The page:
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please explain how can we use the inbuilt function system()in c++
i am having a turbo c++ compliler and i wish to run the dos commands "c:\>start"
from my c++ program
actually i am trying to make a program that would be able to send e-mails, to the people registered in the database, on their birthdays, automatically .
thank you

The system function takes a single C-style string parameter (i.e. a zero terminated array of characters), runs a command interpreter (aka command shell or shell) and passes the string to it to execute. In this it is totally system dependent, in that it uses the command shell available for the user on the local system.

For example:


The above is a useful way to pause program execution until the user enters a character and is useful for instance in example programs run from within a development environment and the command window would close before the user had time to see the output. It will however not work on say a Linux or UNIX system whose command shells do not have pause as a command.

The fact that system will run a command shell implies that the string passed to the system function represents a valid command for the shell to execute. Your example is not a valid msdos/cmd shell command. It is what you see on the screen if you have not set prompts to be anything else (at least in a command prompt for modern Microsoft systems such as Windows 2000 or XP), followed by a command. The command part would be:


I tried this command in a command window on my Windows XP system and it does not understand it. Maybe your system is different and this command does work on your system. However this does not look like a usual console application command line (or rather the part after start does not). In fact this part (mailto: onwards) looks like a URL that would be entered into to a web browser.

So first get your use of the system function working with built in commands such as pause or dir. Next get the command you wish to use with the system function working from a command window (aka DOS box). Then make the two work together.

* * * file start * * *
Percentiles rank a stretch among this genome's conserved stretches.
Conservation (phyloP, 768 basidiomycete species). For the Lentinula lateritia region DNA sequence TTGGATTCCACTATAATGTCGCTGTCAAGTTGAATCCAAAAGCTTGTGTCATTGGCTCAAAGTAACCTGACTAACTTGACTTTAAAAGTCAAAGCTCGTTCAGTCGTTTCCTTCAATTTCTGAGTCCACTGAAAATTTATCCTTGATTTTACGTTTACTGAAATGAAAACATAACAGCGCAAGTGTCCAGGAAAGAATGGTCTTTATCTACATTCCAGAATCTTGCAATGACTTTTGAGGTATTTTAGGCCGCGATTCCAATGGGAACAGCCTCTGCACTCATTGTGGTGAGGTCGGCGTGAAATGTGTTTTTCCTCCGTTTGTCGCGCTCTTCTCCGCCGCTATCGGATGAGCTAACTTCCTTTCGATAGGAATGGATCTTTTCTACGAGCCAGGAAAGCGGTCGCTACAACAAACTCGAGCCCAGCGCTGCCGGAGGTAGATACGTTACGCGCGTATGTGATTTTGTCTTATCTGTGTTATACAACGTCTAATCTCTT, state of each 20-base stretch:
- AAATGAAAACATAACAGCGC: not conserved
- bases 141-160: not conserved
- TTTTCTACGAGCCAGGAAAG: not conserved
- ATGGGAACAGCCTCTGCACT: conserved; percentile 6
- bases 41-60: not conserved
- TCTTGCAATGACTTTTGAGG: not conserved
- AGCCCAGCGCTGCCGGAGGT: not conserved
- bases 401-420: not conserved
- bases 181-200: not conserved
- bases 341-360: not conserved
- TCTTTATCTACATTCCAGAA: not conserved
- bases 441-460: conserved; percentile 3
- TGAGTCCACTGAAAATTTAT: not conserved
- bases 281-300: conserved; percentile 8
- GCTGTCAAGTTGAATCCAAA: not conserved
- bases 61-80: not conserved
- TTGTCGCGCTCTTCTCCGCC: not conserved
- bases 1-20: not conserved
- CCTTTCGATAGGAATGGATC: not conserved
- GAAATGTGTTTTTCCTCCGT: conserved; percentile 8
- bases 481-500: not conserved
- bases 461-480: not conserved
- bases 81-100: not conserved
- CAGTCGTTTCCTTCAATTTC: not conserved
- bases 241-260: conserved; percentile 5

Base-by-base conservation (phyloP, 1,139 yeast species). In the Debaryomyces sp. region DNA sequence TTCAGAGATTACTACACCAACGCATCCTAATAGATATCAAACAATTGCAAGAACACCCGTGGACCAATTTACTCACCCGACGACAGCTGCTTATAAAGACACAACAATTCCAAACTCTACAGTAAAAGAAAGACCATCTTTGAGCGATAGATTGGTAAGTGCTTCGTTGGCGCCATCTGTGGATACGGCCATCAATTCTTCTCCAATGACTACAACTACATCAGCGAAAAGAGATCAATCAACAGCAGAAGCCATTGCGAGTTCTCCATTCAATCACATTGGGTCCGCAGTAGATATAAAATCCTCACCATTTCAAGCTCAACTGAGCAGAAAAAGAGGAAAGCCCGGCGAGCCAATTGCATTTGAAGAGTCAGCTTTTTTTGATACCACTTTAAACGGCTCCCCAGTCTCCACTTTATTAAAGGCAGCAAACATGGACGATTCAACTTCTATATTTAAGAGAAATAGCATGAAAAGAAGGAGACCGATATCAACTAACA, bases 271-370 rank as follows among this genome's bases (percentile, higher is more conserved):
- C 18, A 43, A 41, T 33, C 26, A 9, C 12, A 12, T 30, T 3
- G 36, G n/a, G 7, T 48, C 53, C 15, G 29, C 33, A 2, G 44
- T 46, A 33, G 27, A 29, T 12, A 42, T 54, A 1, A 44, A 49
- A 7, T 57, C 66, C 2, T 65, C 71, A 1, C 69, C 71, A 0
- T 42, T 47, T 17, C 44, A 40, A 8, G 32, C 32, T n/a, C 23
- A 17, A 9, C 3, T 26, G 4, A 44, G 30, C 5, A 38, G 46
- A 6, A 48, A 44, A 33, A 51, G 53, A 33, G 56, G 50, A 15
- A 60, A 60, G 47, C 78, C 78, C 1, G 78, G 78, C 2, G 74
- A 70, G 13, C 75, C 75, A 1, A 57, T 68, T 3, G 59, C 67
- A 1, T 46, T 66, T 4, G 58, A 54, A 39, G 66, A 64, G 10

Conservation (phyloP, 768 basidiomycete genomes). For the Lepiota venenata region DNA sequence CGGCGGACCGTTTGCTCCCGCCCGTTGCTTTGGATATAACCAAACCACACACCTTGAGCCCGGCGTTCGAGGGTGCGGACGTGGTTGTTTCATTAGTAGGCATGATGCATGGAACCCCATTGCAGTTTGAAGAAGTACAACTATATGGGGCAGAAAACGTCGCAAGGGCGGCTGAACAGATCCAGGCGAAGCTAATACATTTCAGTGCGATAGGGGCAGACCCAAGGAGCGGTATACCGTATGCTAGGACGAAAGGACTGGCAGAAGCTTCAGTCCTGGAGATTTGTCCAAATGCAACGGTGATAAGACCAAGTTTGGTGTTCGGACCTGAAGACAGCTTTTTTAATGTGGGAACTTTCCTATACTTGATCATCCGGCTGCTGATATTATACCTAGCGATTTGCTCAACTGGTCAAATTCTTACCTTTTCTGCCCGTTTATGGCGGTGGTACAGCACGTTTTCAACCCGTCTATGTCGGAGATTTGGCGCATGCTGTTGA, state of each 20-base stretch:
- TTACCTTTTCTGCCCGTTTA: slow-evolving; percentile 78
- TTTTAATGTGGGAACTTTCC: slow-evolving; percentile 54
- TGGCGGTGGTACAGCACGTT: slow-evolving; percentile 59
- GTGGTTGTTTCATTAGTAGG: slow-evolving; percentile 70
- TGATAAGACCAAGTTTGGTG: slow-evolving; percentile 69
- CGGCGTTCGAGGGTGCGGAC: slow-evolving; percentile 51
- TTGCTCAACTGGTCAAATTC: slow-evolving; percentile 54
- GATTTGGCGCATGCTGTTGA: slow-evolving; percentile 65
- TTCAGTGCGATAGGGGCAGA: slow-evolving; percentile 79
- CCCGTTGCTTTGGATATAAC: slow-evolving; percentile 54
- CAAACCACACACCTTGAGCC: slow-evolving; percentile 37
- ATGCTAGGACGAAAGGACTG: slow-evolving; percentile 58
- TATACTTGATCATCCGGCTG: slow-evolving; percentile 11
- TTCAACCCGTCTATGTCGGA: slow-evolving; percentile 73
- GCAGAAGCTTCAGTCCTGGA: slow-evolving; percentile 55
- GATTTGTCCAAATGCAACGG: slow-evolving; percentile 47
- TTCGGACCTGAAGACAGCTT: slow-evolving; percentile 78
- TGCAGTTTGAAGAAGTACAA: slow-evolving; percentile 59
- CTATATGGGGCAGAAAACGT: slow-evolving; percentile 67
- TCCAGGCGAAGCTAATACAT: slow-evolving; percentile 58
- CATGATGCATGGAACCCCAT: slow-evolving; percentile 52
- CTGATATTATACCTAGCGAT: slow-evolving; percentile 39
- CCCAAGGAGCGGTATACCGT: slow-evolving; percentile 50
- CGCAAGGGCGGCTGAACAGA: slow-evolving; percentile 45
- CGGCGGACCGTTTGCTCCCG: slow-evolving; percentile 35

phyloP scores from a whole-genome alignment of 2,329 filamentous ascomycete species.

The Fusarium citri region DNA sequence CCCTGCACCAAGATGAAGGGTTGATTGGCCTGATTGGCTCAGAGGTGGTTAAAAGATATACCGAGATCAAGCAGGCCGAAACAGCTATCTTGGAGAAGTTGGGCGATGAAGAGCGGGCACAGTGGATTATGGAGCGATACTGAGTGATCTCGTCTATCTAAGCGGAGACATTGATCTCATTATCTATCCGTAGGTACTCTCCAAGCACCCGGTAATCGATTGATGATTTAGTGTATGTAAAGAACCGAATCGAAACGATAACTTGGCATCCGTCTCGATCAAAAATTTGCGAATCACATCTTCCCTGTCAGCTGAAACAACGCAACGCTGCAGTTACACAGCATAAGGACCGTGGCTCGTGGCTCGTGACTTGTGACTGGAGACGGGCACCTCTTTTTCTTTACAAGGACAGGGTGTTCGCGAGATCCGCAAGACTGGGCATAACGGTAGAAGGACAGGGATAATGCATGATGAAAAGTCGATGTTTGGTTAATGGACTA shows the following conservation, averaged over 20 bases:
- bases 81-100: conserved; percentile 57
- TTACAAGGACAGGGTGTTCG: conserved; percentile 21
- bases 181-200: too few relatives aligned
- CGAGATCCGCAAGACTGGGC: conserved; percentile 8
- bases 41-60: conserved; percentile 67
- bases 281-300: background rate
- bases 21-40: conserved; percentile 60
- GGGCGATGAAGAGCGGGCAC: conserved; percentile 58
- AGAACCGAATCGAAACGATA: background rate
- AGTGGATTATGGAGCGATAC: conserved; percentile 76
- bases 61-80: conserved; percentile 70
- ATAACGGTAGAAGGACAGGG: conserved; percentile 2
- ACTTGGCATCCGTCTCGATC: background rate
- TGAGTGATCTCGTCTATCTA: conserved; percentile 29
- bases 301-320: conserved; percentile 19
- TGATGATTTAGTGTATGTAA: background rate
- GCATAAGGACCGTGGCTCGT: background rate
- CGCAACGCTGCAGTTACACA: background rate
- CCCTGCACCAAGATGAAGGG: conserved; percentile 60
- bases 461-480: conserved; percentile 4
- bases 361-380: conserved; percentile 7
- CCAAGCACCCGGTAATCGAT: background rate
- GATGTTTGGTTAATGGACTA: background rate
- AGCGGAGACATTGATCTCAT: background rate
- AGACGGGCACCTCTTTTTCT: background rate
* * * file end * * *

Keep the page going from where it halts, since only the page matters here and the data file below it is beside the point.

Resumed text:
For your information, as far as I know and can tell from a quick WWW search you cannot send email from the command line in a Windows system without additional programs being installed. You can find command line mailers for MS Windows using a search engine site such as Google ( and a search such as (only an example query - you may well need to vary it to get best results):

   email windows command line

If you have MS Outlook Express installed then this article seems to explain using it from the command line to send an email:

If you have MS Office Outlook installed then there are articles that list the command line options you can use with it such as the page at:

Note that these topics are outside my area of expertise so I cannot help any further than this with this part of your query. If you wish to know more on using such programs from the command line then ask an expert in that area (e.g. a Windows expert of some sort).


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Ralph McArdell


I am a software developer with more than 15 years C++ experience and over 25 years experience developing a wide variety of applications for Windows NT/2000/XP, UNIX, Linux and other platforms. I can help with basic to advanced C++, C (although I do not write just-C much if at all these days so maybe ask in the C section about purely C matters), software development and many platform specific and system development problems.


My career started in the mid 1980s working as a batch process operator for the now defunct Inner London Education Authority, working on Prime mini computers. I then moved into the role of Programmer / Analyst, also on the Primes, then into technical support and finally into the micro computing section, using a variety of 16 and 8 bit machines. Following the demise of the ILEA I worked for a small company, now gone, called Hodos. I worked on a part task train simulator using C and the Intel DVI (Digital Video Interactive) - the hardware based predecessor to Indeo. Other projects included a CGI based train simulator (different goals to the first), and various other projects in C and Visual Basic (er, version 1 that is). When Hodos went into receivership I went freelance and finally managed to start working in C++. I initially had contracts working on train simulators (surprise) and multimedia - I worked on many of the Dorling Kindersley CD-ROM titles and wrote the screensaver games for the Wallace and Gromit Cracking Animator CD. My more recent contracts have been more traditionally IT based, working predominately in C++ on MS Windows NT, 2000. XP, Linux and UN*X. These projects have had wide ranging additional skill sets including system analysis and design, databases and SQL in various guises, C#, client server and remoting, cross porting applications between platforms and various client development processes. I have an interest in the development of the C++ core language and libraries and try to keep up with at least some of the papers on the ISO C++ Standard Committee site at


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